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Lawyers for the Ottawa Police Service challenged detective Helen Grus’ story that she was acting on legitimate police business when she pursued “a mere hunch” that a spike in local sudden infant deaths could be related to the COVID vaccines.

“She had a hunch, not a mere hunch,” said Grus’ lawyer, Bath-Sheba van den Berg, objecting to the police service lawyer’s parsing of Grus’ testimony.

Grus took the stand last week in the disciplinary hearing that has lasted nine months so far.

Vanessa Stewart, serving as a de facto prosecutor, replied that Grus was “an experienced police officer who has indicated…on the record all the serious cases that she’s been involved in.”

“So for me to go through the spectrum of grounds (for an investigation) that exists should be a fairly simple procedure, if we can just get through it without an objection every single time.”

Earlier in the week Grus testified that, days before being put on unpaid leave for declining a COVID vaccine, she told a colleague that the uptick “should be flagged and monitored.” 

The OPS case against Grus is that she violated the code of conduct by using police resources for an “unsanctioned special project” based on her personal beliefs. An aggravating factor includes the absence of any notes for a Jan. 30, 2022 telephone call to the father of a deceased child inquiring about the mother’s vaccine status.

Grus stands accused of discreditable conduct for what she testified last week was a “tip of the knife” information gathering exercise based on her suspicion of a link between COVID vaccines and an increase in local sudden infant deaths.

As a detective in the sex assault and child abuse (SACA) unit, investigating deaths of children five-and-under was part of Grus’ job but when immediate superiors forbade her from talking about COVID or COVID vaccines in early 2022 just weeks before the police vaccine mandate deadline of Jan. 31, Grus took her concerns to the top.

During cross-examination, Ottawa police counsel Vanessa Stewart remained adamant that personal motivations guided Grus’ probe and suggested that the 20-year veteran pursued her “mere hunch” contrary to conditions placed on her.

“This particular (infant death file query) coincides with the personal research on a personal USB stick, not an OPS stick, all of which is admitted,” said Stewart, as she pressed Grus on her activities.

Grus denied she broke any police policy regarding her queries of the infant death investigation files or her research on COVID vaccines while acknowledging that looming vaccine mandates were taking a personal toll.

Earlier in the week, Grus testified about several officers who suffered post-jab injuries and that high-ranking officers were well-aware of this weeks before the mandate deadline. She also wrote a mass email in September 2021 asking whether the police force would be liable for any negative health outcomes related to the COVID vaccine and for this advocacy had become a polarizing figure.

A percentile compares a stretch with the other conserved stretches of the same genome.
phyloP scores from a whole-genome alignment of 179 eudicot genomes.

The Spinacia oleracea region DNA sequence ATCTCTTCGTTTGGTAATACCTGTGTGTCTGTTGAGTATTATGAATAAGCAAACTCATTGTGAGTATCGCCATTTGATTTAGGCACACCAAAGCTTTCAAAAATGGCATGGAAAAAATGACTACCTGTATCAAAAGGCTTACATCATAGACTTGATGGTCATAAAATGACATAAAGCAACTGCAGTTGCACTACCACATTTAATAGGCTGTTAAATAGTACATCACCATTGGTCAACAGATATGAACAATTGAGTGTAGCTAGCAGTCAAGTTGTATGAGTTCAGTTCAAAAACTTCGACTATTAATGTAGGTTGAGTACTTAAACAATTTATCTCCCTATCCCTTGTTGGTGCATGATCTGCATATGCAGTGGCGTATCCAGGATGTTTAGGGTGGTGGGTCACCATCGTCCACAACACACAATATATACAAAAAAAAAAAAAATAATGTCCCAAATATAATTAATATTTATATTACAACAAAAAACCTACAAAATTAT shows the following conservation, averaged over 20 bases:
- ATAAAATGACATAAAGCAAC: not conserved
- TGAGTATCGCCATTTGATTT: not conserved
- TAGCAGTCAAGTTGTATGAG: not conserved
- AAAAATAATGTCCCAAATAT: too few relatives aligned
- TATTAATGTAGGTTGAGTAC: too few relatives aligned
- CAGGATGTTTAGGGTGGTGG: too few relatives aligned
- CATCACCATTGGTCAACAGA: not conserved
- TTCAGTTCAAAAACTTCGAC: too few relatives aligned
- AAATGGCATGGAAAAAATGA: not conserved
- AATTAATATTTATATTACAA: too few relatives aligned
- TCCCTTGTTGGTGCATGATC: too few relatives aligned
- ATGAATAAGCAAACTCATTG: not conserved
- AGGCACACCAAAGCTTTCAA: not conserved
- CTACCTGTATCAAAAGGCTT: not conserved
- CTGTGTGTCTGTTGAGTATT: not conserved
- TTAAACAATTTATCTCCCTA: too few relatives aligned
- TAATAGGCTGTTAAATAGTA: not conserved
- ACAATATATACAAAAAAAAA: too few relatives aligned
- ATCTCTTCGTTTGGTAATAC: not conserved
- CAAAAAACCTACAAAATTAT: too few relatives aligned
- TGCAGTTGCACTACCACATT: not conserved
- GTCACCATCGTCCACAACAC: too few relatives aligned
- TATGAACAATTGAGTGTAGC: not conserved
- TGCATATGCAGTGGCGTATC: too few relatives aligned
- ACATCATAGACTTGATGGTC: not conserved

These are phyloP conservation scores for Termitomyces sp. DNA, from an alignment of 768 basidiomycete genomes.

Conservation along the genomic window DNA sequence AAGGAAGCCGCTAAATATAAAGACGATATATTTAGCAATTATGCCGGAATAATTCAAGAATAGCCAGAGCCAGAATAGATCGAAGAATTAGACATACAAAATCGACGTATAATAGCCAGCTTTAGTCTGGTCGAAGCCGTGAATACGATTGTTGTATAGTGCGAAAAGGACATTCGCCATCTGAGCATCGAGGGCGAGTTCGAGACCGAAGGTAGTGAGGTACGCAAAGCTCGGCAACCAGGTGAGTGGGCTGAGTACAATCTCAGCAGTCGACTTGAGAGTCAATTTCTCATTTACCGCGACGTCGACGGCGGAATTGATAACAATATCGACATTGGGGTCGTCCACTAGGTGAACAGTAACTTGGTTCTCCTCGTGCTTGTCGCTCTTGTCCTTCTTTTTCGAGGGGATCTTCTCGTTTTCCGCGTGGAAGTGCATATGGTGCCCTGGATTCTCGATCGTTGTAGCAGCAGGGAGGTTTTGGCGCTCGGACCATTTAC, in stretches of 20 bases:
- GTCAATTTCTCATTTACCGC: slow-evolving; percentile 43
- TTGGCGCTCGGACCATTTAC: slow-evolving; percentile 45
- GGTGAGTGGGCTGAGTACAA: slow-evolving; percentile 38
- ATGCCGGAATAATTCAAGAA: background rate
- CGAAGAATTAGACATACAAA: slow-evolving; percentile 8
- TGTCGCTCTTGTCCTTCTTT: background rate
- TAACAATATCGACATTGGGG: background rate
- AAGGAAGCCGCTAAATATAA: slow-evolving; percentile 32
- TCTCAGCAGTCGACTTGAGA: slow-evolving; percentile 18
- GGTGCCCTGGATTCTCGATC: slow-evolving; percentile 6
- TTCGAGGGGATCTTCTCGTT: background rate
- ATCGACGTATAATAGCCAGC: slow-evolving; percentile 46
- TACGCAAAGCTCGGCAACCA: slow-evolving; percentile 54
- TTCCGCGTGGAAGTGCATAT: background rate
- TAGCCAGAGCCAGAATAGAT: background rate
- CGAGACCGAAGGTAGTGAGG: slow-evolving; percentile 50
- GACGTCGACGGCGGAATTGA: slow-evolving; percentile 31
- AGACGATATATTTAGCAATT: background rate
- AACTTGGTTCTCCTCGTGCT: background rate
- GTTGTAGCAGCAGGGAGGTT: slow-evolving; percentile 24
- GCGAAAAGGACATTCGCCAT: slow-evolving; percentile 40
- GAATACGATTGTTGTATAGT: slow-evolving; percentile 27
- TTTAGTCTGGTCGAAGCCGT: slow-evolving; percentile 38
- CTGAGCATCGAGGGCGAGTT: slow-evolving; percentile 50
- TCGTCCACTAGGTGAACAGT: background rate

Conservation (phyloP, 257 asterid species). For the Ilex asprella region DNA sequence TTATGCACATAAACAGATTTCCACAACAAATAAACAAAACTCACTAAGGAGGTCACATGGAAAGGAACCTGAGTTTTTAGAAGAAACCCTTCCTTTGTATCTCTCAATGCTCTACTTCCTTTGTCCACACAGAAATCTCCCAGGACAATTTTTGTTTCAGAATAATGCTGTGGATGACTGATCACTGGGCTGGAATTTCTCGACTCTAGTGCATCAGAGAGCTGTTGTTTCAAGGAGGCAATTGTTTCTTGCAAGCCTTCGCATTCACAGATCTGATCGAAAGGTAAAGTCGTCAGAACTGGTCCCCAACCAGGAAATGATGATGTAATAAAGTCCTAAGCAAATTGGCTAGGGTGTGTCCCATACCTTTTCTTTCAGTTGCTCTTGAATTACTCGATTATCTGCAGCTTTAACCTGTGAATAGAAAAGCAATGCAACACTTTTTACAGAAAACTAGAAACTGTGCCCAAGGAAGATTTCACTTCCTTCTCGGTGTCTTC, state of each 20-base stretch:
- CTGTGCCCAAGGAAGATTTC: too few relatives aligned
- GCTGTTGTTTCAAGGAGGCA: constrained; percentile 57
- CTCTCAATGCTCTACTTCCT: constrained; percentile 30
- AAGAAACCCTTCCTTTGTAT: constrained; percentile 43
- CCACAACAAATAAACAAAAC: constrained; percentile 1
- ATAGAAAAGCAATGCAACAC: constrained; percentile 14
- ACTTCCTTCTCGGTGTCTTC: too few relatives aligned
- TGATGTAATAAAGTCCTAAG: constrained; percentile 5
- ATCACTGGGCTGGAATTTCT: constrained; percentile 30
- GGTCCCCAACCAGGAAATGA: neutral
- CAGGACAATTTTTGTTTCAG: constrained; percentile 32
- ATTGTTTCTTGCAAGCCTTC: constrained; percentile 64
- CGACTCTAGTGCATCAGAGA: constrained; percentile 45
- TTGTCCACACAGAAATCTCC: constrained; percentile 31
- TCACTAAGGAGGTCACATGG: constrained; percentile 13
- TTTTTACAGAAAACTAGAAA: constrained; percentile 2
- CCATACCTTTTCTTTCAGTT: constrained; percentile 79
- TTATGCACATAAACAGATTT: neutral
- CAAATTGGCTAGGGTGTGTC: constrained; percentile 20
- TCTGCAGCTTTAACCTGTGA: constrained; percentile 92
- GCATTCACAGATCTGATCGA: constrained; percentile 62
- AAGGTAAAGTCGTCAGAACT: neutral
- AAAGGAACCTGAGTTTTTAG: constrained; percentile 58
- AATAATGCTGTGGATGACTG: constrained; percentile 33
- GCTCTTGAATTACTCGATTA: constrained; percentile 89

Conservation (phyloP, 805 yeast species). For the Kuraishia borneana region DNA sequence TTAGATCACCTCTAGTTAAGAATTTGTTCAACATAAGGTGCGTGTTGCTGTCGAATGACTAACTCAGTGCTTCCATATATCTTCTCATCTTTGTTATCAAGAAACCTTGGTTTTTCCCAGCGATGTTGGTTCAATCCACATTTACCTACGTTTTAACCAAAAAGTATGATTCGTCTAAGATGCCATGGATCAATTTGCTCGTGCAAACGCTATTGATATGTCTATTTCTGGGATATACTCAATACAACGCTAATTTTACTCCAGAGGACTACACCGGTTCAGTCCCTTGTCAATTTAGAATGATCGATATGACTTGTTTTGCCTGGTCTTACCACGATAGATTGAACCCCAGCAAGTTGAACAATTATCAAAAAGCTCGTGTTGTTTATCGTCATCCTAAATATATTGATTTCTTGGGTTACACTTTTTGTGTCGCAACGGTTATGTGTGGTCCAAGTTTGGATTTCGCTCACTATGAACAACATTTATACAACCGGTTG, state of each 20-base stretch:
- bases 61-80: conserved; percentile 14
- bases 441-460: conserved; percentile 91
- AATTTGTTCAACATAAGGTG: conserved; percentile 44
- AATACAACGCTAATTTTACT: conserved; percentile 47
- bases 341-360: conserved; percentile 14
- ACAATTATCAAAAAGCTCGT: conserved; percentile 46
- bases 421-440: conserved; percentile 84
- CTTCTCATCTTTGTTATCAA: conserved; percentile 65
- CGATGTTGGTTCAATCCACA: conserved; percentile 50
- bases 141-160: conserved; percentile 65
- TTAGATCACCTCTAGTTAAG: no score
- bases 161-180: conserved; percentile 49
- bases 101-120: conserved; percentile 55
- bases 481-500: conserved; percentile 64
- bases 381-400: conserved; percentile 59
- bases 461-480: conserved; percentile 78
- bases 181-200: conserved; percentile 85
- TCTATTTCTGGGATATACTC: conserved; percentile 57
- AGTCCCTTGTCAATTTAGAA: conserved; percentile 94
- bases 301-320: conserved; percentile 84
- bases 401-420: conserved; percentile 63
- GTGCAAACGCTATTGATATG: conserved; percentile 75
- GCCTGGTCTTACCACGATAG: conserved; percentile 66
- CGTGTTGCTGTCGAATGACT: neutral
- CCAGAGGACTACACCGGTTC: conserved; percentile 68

“We were forced to take the vaccine to keep our jobs. So is it personal? Yes, because I’m losing my livelihood. But in the context of policing, I was an able-bodied police officer ready and willing to work,” said Grus.  “But I wanted informed consent. I had a right to that. And so I collected this information.”

Seizing on Grus’ earlier testimony that criminal negligence may have occurred given that public health authorities told the public that the COVID vaccines were safe and effective, Stewart suggested several times during cross-examination that the detective had already “launched the investigation” and was not forthright with police brass on this point.

Again, Grus pushed back.

“My bringing up the increased baby deaths is because babies lost their lives, families lost their babies – innocent families, loving parents, lost their babies. That’s why I brought up the concerning rise in (SIDS)  investigations,” she said. “What I stated is that we need to keep track of what’s going on.”

Citing a twin defence of reasonable care and due diligence, Grus’ counsel van den Berg argued last week that regardless of whether COVID vaccines are responsible for the infant deaths, her client acted within her authority as a detective-constable and in good faith based on an empirical increase of SIDS cases that Ottawa police investigated in a calendar year. 

By Friday afternoon when Renwick adjourned the tribunal, parties could only agree that at least another week’s worth of hearing days are required to finish cross-examination and respective closing arguments. This is before Renwick can even contemplate his verdict. 

“We can see the light at the end of the tunnel,” Renwick said, even after OPS lawyers told him their earliest availability could be December. 

Additionally, police co-counsel Jessica Barrow gave notice about a portion of their cross-examination Ottawa police wants done in-camera,inviting media to make submissions at a future, undetermined date.

Renwick also added into evidence a sealed copy of Grus’ unredacted duty book containing her final entry on Jan. 30, 2022 before being suspended. The book was subject of a Dec. 8 appellate court ruling which kicked the entire matter back to the tribunal. Van den Berg had sought judicial review of Renwick’s decision preventing Grus access to her book, which she says could contain exculpatory evidence.


  • Jason Unrau

    Jason is based in Ottawa. He is a former Parliamentary Press Gallery reporter. He enjoys public interest journalism.